Those who follow their natural instincts…do not have God’s Spirit in them?

“So, if I follow what is natural to me because of the Fall—which would be leaving Matt—will I not have God’s Spirit in me?” I paused my journal-praying. “Well, what does your Spirit give me?” Everything was on the table.

In the next two micro-seconds something shifted in the room, and I experienced what I can only describe as a taste of hell: a tiny experience of a life completely devoid of God.

I was so cold and so terrified, and it wasn’t like I was empty—“Ho hum, I need a sandwich”— it was like I was emptiness.

I was left gasping for breath, but one thing was crystal clear to me: God’s Spirit—the Holy Spirit—isn’t some sort of Jiminy Cricket, “Always let your conscience be your guide!” character. He is the only Source of life, hope, and peace. The only Source.

And if I wanted Him, then I wanted what He had for me. What He had for me was this marriage. This impossible marriage.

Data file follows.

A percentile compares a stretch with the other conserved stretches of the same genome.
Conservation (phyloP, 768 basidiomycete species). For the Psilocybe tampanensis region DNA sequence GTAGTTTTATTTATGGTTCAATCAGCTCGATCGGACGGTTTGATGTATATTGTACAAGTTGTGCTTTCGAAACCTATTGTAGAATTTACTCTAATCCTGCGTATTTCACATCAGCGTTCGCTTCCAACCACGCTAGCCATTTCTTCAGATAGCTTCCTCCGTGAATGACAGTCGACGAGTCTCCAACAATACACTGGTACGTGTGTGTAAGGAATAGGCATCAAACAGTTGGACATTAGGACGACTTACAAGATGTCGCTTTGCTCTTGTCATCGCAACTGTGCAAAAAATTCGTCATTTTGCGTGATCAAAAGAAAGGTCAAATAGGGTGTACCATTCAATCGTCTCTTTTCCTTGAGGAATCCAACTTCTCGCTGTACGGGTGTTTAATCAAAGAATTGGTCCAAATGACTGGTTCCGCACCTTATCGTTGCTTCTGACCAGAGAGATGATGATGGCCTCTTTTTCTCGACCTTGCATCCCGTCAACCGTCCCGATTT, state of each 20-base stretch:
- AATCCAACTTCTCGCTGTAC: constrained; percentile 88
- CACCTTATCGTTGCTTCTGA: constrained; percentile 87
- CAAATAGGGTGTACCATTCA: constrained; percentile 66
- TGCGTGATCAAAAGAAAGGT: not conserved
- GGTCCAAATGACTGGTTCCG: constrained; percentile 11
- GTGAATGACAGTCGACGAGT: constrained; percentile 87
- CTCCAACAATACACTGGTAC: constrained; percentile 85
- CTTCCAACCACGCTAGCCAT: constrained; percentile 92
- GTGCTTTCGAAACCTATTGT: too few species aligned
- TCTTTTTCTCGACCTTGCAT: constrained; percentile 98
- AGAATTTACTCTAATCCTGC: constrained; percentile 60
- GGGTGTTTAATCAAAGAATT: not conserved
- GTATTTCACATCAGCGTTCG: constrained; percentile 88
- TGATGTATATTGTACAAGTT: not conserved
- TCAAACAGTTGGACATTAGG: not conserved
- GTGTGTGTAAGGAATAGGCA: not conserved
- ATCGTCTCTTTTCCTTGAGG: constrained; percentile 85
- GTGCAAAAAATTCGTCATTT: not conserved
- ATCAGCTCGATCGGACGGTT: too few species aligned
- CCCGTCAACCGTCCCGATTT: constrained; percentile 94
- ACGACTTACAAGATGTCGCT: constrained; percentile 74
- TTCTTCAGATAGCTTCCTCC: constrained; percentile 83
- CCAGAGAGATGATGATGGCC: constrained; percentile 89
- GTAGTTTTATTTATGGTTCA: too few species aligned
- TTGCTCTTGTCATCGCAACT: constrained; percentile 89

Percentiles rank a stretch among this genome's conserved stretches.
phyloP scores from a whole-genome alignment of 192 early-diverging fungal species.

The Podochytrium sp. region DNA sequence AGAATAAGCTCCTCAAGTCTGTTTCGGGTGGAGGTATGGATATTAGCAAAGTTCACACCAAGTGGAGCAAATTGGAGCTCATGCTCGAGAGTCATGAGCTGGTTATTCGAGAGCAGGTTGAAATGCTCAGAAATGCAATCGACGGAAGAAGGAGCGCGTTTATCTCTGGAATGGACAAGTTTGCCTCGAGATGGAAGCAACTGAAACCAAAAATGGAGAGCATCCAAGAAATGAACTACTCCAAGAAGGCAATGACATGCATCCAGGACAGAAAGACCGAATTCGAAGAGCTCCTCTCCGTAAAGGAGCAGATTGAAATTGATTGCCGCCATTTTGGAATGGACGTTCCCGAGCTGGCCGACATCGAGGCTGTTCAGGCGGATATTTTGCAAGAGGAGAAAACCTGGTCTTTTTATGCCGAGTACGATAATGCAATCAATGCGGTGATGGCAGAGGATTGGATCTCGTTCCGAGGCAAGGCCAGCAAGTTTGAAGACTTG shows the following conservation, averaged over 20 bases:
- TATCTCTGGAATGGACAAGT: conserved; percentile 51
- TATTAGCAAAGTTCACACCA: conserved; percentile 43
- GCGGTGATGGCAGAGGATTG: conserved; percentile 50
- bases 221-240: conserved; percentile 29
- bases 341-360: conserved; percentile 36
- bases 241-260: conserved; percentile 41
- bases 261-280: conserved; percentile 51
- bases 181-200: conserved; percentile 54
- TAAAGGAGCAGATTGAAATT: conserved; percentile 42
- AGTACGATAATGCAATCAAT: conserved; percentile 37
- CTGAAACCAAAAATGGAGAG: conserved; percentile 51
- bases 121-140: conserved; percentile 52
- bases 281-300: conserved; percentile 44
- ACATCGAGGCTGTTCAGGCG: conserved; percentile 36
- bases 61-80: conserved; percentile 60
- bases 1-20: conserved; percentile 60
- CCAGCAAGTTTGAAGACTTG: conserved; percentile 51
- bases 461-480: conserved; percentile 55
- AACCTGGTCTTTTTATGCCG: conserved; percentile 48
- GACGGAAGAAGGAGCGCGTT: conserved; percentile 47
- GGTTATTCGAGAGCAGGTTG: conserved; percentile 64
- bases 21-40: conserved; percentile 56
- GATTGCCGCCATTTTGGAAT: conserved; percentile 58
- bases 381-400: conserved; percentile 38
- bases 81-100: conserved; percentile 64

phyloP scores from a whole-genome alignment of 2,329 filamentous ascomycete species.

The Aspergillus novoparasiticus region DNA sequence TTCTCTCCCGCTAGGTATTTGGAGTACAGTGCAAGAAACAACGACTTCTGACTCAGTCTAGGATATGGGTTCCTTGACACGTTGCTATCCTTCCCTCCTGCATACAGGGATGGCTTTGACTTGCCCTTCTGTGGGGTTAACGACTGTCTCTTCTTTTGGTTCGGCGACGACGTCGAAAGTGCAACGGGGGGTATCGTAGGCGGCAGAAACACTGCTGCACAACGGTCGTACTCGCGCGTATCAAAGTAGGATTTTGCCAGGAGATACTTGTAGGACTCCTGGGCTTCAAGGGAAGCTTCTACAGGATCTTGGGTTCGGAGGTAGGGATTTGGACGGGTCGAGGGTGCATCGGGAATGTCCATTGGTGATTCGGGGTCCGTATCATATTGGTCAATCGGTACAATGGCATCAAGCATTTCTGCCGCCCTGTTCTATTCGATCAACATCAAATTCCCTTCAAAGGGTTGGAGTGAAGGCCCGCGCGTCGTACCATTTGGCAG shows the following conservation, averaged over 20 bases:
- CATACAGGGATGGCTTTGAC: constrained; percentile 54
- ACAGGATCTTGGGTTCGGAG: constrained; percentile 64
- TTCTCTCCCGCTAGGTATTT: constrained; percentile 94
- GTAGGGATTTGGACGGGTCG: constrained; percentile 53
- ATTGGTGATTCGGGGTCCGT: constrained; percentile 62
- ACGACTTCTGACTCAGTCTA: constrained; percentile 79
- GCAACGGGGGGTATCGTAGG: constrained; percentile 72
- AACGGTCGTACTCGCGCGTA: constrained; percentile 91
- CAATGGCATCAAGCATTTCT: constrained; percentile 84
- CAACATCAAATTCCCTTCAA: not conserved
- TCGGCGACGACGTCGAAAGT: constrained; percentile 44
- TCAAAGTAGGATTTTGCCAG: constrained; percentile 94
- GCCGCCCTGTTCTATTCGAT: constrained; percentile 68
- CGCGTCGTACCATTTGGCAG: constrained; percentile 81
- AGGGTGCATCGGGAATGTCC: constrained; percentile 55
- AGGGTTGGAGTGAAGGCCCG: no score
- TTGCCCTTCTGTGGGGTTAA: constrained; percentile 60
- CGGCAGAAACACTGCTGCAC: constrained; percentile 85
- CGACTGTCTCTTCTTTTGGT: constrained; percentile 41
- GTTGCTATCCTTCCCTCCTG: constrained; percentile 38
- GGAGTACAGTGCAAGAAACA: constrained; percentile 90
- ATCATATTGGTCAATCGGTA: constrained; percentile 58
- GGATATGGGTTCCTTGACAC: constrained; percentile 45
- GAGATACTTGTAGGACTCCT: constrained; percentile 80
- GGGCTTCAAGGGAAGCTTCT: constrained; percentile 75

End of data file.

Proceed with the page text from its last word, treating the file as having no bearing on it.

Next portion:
And we all have our own impossible marriages. 

“How are you going to fix this, God?” I asked as I absentmindedly twisted my wedding ring around my finger after clicking off the podcast. I was committed to God and therefore committed to this marriage, but I was baffled as to how He would fix it.

I was scared of listening to more podcasts. Scared of picking up marriage books. Most of them assumed you were pro-male-female marriage, and thought you’d laugh along with them as they built rapport with you through gender jokes.

Why male-female marriage, Jesus?

Then Ephesians 5 hit me like truck. I had heard verses 31-32 in Christian settings hundreds of times before, but I always missed the point.

As the Scriptures say, “A man leaves his father and mother and is joined to his wife, and the two are united into one. This is a great mystery, but it is an illustration of the way Christ and the church are one.”

Hold up, hold up, hold up: What is the “great mystery”? That the ol’ from-Mars men and from-Venus women fall in love? “But ha ha! You’re tricked into a covenant!”

No! The great mystery is that God wants to and will marry dusty, human, image-bearer, beloved us (Rev. 19:6-9).

What? That’s bananas. How different are men from women? I mean, okay, stereotypically pretty different. Hence, the jokes.

How different is God from humanity? Ontologically different! Eternally different! Cosmically different! Paul says in Ephesians 1:21, “Now he is far above any ruler or authority or power or leader or anything else—not only in this world but also in the world to come.”